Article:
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  • Provenance

    Acquired directly from the artist.

  • Catalogue Essay

    Oleg Vassiliev, an important painter of the first generation of unofficial conceptual artists in Moscow, received a very traditional Soviet education as a narrative, figurative graphic artist, which he used when working, from the 1960s onwards (together with his friend Erik Bulatov), as a children’s book illustrator. At the same time, and again in a close dialogue with Bulatov working on the same problematic, in his oil-on-canvas works he was reflecting on the very notions of mimesis and illusionist painting, creating a conceptual frame for his own work and, in a way, for the whole Soviet art deeply committed to the figurative. For Vassiliev, a ‘kartina’ – ‘easel painting’, or ‘peinture de chevalet’ in French, an idiomatic term describing an artwork which emancipated itself from the wall – is a magical door into a different reality. It is the true human space, dramatically opposed in Vassiliev’s opinion to both the flat poster-like painting of official Soviet Realism and the one-dimensional mass culture of the West. Often in Vassiliev’s paintings and drawings, diagonal axes point to the center, the existential core, which emanates a transcendental light of true reality. The paradigmatic idea of Russian landscape – simple and nonspectacular, but revealing its immense philosophical depth to an attentive explorer – plays an important role here, which makes Vassiliev a perfect representative of what Boris Groys once described as “Moscow Romantic Conceptualism”. - Dr. Ekaterina Degot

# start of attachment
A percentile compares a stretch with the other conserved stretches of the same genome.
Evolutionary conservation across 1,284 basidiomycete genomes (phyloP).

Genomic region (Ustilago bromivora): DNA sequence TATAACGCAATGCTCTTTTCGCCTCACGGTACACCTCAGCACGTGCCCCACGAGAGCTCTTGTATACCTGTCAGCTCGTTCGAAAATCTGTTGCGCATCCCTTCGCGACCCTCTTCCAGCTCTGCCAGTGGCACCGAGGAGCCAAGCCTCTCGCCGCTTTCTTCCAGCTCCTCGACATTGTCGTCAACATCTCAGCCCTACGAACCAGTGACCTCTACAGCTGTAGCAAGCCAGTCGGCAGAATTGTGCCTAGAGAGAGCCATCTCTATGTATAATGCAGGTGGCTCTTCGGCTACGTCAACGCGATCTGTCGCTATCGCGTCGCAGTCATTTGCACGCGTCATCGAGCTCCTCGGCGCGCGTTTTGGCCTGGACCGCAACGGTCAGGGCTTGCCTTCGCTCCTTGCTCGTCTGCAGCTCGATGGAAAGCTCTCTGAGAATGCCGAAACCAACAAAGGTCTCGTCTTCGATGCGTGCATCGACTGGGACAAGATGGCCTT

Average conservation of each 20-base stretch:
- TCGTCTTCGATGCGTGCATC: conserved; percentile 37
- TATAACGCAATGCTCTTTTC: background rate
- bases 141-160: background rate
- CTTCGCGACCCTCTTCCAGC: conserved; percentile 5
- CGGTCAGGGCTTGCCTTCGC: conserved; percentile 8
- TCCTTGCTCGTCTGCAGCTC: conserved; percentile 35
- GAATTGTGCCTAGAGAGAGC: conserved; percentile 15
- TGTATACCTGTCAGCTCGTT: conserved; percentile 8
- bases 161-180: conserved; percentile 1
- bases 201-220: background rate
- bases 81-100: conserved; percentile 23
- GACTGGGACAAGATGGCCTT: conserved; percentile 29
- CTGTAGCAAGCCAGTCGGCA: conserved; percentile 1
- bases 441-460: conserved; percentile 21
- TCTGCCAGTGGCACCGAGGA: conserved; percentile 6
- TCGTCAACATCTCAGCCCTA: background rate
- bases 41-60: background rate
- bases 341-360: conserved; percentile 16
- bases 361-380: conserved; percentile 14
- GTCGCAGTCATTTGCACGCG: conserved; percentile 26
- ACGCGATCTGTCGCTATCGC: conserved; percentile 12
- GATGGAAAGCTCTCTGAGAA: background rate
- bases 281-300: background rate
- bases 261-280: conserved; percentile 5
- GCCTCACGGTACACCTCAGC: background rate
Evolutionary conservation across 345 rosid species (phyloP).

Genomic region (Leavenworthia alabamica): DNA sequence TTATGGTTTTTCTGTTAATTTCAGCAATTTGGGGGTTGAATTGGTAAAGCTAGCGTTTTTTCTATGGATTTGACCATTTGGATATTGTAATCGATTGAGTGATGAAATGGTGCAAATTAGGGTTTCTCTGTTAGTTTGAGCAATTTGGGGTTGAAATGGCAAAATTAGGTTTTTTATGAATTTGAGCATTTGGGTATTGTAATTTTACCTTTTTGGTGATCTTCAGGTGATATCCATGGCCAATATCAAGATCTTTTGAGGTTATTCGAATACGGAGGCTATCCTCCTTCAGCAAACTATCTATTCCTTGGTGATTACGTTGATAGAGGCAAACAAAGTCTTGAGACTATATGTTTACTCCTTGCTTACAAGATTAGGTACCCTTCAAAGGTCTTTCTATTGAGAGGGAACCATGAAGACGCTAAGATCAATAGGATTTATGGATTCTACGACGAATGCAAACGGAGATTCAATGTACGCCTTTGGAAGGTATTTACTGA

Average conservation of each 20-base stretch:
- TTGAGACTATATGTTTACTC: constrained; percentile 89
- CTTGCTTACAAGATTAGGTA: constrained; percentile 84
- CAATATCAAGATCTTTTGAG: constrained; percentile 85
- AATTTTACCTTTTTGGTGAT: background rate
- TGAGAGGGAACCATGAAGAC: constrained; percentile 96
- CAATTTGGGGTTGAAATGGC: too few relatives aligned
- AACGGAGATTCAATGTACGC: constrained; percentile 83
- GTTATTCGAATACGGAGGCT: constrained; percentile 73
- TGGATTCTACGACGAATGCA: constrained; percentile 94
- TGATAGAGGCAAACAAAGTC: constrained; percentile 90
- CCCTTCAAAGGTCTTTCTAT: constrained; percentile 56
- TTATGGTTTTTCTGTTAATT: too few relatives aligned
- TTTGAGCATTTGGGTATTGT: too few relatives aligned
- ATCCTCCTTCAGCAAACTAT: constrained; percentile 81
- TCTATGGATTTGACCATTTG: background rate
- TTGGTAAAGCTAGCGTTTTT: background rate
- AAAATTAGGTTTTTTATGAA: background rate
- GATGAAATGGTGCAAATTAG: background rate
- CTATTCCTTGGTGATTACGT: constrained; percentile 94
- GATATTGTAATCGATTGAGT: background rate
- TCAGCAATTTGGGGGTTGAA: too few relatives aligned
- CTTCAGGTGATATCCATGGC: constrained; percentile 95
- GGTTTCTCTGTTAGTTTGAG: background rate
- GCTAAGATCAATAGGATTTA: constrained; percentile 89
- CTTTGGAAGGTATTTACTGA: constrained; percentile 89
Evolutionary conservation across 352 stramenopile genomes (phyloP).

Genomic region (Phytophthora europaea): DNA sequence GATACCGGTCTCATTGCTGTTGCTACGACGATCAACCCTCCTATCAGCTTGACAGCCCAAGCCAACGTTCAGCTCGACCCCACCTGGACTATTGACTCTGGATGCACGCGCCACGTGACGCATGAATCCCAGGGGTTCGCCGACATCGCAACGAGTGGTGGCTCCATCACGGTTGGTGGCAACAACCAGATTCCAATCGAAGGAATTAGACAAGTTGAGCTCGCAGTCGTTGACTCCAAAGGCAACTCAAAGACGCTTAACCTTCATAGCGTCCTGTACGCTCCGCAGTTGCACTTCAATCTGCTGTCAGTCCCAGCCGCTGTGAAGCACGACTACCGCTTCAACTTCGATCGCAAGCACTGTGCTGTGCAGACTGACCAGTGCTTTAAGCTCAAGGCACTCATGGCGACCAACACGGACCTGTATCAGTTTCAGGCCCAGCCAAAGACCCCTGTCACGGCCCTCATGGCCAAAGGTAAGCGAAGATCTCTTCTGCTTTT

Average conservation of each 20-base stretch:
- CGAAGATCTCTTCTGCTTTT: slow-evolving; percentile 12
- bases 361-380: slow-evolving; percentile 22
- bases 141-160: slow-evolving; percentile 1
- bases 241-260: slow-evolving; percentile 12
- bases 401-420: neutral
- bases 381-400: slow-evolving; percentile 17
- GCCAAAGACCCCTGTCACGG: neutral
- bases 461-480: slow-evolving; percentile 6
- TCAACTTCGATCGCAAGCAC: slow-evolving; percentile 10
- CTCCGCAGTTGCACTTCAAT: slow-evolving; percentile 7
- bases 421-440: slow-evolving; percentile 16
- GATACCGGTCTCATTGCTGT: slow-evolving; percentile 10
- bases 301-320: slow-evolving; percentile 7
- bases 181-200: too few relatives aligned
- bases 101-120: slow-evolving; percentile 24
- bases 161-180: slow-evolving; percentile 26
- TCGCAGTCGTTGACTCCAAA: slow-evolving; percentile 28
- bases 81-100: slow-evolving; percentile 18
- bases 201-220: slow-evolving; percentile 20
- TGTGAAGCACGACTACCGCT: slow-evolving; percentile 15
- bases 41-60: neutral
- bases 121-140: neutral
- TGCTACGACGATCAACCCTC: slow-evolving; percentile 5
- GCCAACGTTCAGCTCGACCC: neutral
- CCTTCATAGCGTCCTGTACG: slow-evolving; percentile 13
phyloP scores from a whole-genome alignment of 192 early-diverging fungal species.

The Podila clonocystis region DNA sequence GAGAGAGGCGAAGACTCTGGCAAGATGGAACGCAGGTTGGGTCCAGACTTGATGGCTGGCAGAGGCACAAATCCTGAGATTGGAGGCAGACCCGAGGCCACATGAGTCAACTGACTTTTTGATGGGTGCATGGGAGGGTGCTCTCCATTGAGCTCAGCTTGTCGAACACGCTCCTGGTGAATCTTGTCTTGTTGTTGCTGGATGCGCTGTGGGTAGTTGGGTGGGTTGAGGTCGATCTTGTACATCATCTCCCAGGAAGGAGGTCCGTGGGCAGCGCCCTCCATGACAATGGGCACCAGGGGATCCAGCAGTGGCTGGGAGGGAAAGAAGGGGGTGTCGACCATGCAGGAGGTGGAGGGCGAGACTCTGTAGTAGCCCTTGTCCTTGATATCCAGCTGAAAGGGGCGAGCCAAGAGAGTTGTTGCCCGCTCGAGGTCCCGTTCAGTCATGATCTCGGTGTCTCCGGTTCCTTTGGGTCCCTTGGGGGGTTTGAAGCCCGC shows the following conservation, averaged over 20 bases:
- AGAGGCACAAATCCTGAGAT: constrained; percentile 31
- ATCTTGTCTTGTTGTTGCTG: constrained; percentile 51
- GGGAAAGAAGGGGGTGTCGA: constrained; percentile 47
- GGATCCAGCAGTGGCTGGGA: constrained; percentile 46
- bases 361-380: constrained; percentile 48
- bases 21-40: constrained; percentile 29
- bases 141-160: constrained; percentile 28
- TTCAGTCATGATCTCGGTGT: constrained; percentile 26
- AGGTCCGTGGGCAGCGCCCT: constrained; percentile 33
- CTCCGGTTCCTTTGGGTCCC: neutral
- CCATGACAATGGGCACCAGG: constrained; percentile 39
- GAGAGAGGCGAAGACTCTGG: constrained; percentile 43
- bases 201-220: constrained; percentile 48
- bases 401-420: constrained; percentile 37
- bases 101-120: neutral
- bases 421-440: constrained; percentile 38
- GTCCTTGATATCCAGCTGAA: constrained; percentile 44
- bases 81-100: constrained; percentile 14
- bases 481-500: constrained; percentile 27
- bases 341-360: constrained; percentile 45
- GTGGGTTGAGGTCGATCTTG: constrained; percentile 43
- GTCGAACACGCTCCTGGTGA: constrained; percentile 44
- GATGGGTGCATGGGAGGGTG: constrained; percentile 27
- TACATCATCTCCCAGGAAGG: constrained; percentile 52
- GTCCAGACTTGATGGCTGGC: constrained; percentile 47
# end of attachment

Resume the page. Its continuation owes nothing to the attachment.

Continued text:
406

Night (Study for Zone N1)

1987-1988
Oil on canvas.
26 1/8 x 18 in. (66.4 x 45.7 cm).
Signed and dated “Vassiliev 88 [in Cyrillic]” lower right; signed, titled and dated “O. Vassiliev 1988 Night [in Cyrillic]” and “O. Vassiliev Study for Zone N1 87-88 [in English]” on the reverse.

Estimate
£15,000 - 25,000 ‡ ♠

Sold for £34,800

The John L. Stewart Collection of Russian Contemporary Art

Collection
13 October 2007, 6pm
London